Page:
Race and the Priesthood
by Viliami Pauni
December 6, 2013 a link to a Church web page appeared in my Facebook news feed that dealt with “Race and the Priesthood.”1 I stared at the link and hoped. As I read through it the first time I was deeply moved. As I read through it a second time I was a little surprised at how honest and forthcoming the Church had been with its history. I sat back and took in what it all meant. I smiled and even let go a few tears. I was content with the issue, if only for a moment, as is so often the case with spiritual matters.
In the coming days there will be those who dissect the article; analyze it; criticize it; devalue it; disparage it; and eagerly dress it down. To be sure, I have my own criticisms but they lack depth and weight. The following are a few highlights and observations:
“There is no evidence that any black men were denied the priesthood during Joseph Smith’s lifetime.”
This for me is one of the articles most important statements. It indirectly calls into question the origins of the ban. It shifts the focus from Joseph to Brigham on whose shoulders I think all the blame is to be placed. This is not to say that Joseph never said or acted in ways I would consider racist; what I am saying is that he didn’t start a practice/policy/ban that would negatively affect an entire race of people for more than 100 years.
“Over time, Church leaders and members advanced many theories to explain the priesthood and temple restrictions. None of these explanations is accepted today as the official doctrine of the Church.”
I’m grateful that those members who have for decades supported mind bending explanations for the ban, will finally have to shut up! I really feel this way. I think many of us do. How these ridiculous theories did not set off alarms in their brains is beyond me? I’m hoping that the aforementioned members will also concede that every statement made by a church leader, including prophets and apostles, is not necessarily doctrine and need not be embraced without reflection.
In June 1978, after “spending many hours in the Upper Room of the [Salt Lake] Temple supplicating the Lord for divine guidance,” Church President Spencer W. Kimball, his counselors in the First Presidency, and members of the Quorum of the Twelve Apostles received a revelation. “He has heard our prayers, and by revelation has confirmed that the long-promised day has come.”
Gordon B. Hinckley goes on to share, “There was a hallowed and sanctified atmosphere in the room. For me, it felt as if a conduit opened between the heavenly throne and the kneeling, pleading prophet of God who was joined by his Brethren. . . . Every man in that circle, by the power of the Holy Ghost, knew the same thing. . . . Not one of us who was present on that occasion was ever quite the same after that. Nor has the Church been quite the same.”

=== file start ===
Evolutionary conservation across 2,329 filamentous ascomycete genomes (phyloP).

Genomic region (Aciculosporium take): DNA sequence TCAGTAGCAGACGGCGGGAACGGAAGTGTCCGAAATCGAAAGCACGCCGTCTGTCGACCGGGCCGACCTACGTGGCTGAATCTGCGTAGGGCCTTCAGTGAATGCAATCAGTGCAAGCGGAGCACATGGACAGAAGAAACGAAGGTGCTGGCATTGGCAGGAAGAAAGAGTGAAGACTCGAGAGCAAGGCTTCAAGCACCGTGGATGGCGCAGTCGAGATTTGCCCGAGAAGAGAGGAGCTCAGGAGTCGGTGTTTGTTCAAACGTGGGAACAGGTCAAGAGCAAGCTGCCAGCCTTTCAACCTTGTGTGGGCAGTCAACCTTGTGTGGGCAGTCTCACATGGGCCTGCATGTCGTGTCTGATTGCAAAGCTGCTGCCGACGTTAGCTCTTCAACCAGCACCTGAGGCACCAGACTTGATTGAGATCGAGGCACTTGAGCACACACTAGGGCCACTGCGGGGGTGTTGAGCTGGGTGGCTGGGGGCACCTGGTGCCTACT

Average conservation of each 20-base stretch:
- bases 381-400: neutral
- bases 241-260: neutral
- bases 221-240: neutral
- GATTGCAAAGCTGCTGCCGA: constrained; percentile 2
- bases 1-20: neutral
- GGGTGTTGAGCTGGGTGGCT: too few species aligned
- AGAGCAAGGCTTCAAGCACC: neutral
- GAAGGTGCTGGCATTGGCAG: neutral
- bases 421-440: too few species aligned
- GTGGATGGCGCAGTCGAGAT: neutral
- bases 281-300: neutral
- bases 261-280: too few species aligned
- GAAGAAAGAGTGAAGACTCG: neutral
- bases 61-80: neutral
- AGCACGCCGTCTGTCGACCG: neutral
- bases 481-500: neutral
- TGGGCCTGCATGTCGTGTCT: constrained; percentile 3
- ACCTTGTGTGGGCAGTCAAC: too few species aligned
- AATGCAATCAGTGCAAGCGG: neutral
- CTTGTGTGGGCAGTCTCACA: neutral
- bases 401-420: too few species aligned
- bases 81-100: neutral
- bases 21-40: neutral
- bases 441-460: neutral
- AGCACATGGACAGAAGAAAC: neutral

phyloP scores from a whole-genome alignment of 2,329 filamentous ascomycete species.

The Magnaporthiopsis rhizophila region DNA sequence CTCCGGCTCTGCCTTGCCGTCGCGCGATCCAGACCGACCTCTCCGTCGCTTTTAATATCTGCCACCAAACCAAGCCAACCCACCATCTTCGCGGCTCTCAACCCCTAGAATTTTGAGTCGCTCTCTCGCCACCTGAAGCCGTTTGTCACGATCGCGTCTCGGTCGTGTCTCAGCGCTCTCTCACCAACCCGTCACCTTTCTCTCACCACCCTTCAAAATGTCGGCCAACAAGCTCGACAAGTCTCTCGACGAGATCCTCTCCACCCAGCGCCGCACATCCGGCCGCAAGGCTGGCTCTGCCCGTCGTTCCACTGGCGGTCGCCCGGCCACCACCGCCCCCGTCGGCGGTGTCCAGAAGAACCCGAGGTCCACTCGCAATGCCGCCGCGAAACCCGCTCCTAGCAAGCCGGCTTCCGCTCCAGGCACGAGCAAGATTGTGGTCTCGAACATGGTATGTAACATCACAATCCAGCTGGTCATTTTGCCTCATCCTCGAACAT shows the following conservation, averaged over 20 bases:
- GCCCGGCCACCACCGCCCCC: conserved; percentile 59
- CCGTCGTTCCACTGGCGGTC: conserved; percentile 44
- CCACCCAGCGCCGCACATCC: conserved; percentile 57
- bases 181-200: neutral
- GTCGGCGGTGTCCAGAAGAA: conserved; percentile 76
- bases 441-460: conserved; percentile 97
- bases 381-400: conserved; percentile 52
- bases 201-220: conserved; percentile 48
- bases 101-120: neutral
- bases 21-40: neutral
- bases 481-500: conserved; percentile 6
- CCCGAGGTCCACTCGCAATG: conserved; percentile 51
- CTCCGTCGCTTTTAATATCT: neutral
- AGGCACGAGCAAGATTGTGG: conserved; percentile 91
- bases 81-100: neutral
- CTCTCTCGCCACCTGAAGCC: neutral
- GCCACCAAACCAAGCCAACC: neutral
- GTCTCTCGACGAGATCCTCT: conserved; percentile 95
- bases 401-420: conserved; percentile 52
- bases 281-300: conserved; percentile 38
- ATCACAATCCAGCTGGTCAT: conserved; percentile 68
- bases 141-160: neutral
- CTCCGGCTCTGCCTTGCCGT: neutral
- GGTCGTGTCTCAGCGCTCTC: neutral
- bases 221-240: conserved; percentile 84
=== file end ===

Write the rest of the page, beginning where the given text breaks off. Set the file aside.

I believe a revelation was needed to end this policy even though revelation had no part in its beginning. I also believe very strongly that a revelation from God is exactly what was received.
Throughout the Church, attempts have been made to justify and explain behaviors, beliefs, and practices of the past, and rightly so. Why wouldn’t they give it a positive spin? Only a fool would think the Church should be limited to presenting historical factoids without interpretation and context. The article was sufficiently thorough, given its length, and contained the expected apologetic responses. It is what most of us expected. To be frank, I’m just happy the Church put their laundry in the street and did their best to explain how it all got dirty.
Here are my two major complaints. First, is that this “official statement” was buried in the Gospel Topics section without any links or pointers anywhere.2 Second, is that there was no apology. I knew the latter was never going to happen.
As I’ve said before, I understand that the Church is not in the history business; it’s in the business of spreading the gospel, however, as long as it uses its own history in the presentation of the gospel it has the responsibility to do so with integrity and honesty. What was presented by the Church is not part of our oral history. It cannot be found in our curriculum. It is not part of our missionary discussions. It is not part of our institutional memory. It needs to be.
Finally, let me say a few things about the Brethren. It is my opinion that each and every one of those men is motivated primarily by love. It is preposterous to think they privately seek to destroy, lay waste, or oppress the membership of the Church. And although destruction may occasionally be the outcome of their actions, I have never believed it was their intent. They are a multi-generational group of men who see the world through multi-generational lenses. These lenses often refract light in different ways resulting in a myriad of colors and perceptions. This is to be expected when dealing with the finite and the fallible. Thankfully, there are moments when the lens of faith allows these men to see things as they really are.
I know it’s rude to add anything after saying “Finally” but I do wish the Brethren would take their present speed of action and triple it.
1To read the Church’s article referenced to in this blog post, please click here.
2As far as I can tell the article in my News Feed was three steps away from a source at the Maxwell Institute who appears to be the first to post it on Facebook.